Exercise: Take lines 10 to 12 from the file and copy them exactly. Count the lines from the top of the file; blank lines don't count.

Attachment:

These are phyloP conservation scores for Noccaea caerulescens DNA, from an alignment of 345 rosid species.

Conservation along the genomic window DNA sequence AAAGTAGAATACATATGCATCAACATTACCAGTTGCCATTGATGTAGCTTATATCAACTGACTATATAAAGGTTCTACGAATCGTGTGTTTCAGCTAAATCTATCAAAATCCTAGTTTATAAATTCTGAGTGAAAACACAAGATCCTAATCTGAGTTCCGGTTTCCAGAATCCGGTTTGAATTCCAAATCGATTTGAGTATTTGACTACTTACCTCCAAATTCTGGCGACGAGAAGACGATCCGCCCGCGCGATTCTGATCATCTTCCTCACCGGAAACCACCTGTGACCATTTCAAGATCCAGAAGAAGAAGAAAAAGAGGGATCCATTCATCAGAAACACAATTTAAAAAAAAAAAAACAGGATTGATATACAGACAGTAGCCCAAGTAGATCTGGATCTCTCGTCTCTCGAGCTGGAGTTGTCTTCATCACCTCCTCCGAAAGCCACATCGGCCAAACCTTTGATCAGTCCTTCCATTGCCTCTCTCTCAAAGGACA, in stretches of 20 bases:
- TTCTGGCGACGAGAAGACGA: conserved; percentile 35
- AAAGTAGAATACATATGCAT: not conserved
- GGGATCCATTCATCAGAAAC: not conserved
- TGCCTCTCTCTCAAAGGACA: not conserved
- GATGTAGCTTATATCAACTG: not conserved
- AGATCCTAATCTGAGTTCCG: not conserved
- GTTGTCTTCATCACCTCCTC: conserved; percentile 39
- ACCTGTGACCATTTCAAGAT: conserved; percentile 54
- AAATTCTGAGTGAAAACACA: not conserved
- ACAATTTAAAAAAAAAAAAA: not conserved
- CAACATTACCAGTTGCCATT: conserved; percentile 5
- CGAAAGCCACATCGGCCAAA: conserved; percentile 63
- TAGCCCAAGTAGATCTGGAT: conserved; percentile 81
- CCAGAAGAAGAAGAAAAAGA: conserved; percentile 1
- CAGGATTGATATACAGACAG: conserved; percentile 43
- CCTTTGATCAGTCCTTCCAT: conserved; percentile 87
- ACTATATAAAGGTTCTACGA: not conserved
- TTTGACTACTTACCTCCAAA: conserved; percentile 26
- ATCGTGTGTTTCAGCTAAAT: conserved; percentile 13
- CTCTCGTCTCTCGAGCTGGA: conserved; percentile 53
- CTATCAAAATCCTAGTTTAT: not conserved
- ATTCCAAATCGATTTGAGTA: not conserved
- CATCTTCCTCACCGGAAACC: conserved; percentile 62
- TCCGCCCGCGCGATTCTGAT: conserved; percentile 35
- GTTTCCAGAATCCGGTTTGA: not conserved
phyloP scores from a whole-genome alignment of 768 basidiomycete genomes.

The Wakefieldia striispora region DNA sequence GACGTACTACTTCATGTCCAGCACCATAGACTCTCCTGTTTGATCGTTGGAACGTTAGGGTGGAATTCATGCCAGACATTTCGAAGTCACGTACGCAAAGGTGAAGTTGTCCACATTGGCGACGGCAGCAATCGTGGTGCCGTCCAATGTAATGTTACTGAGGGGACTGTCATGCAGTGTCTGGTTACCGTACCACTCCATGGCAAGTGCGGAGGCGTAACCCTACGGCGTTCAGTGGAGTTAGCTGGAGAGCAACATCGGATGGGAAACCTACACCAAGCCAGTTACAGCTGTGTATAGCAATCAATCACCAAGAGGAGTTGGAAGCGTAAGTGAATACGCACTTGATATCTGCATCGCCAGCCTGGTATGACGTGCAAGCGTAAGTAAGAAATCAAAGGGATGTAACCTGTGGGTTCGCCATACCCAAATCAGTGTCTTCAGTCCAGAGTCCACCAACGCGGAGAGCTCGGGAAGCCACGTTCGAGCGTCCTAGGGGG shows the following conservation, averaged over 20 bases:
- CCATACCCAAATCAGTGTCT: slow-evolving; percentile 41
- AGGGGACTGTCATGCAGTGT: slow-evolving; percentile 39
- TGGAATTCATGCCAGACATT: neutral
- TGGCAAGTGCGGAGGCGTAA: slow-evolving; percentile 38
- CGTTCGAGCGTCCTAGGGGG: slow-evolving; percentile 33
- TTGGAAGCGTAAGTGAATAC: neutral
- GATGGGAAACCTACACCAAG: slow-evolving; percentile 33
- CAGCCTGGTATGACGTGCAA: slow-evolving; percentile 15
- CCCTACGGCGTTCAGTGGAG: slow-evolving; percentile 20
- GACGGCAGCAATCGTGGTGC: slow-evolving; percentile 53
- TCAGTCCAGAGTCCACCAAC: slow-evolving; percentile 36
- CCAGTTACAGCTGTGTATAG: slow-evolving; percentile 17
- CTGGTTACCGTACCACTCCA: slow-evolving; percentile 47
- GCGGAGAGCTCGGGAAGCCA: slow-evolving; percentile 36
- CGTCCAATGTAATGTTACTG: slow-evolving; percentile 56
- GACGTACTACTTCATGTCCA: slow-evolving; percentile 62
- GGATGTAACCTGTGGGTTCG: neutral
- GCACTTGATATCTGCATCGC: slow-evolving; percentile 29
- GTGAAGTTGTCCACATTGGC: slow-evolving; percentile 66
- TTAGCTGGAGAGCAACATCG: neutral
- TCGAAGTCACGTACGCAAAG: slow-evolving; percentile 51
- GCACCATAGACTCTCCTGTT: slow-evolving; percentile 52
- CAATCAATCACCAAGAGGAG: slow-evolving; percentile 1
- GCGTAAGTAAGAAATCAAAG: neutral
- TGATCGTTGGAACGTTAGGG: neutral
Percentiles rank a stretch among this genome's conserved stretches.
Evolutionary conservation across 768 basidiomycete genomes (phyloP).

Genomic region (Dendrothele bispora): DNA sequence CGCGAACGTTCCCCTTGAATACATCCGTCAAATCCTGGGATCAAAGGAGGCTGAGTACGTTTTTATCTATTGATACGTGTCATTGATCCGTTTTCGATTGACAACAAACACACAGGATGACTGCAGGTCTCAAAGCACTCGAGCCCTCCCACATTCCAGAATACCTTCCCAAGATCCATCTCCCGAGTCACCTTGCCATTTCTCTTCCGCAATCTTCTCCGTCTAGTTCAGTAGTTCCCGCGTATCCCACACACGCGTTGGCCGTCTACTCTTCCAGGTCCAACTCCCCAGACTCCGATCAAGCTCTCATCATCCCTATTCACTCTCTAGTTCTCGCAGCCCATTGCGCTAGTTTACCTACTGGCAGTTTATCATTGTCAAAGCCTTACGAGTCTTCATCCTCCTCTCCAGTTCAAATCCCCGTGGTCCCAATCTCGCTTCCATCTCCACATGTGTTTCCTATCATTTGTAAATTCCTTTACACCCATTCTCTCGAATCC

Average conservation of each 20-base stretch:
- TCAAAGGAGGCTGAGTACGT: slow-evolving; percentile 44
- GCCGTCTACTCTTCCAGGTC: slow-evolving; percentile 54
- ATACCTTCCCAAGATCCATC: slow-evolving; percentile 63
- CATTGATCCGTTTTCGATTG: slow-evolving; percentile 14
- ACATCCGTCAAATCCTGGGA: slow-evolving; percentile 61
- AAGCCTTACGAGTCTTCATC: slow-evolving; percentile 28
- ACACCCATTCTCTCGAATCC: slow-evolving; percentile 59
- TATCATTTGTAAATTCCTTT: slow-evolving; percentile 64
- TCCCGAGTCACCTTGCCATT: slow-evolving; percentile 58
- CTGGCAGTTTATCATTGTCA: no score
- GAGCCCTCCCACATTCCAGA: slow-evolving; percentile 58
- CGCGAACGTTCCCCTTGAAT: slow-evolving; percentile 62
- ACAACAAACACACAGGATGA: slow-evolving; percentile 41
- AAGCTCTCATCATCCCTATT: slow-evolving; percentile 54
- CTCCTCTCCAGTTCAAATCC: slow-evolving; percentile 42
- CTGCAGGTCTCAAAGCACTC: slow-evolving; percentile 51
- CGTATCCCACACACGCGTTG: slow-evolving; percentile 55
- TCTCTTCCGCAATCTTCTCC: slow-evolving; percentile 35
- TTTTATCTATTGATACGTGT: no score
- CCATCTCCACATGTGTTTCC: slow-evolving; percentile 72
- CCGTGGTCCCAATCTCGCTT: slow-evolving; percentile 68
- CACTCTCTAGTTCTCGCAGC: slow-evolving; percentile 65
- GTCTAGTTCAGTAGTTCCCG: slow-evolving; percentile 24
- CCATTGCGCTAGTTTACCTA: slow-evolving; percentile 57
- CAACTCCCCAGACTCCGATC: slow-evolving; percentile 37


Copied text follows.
- ACCTGTGACCATTTCAAGAT: conserved; percentile 54
- AAATTCTGAGTGAAAACACA: not conserved
- ACAATTTAAAAAAAAAAAAA: not conserved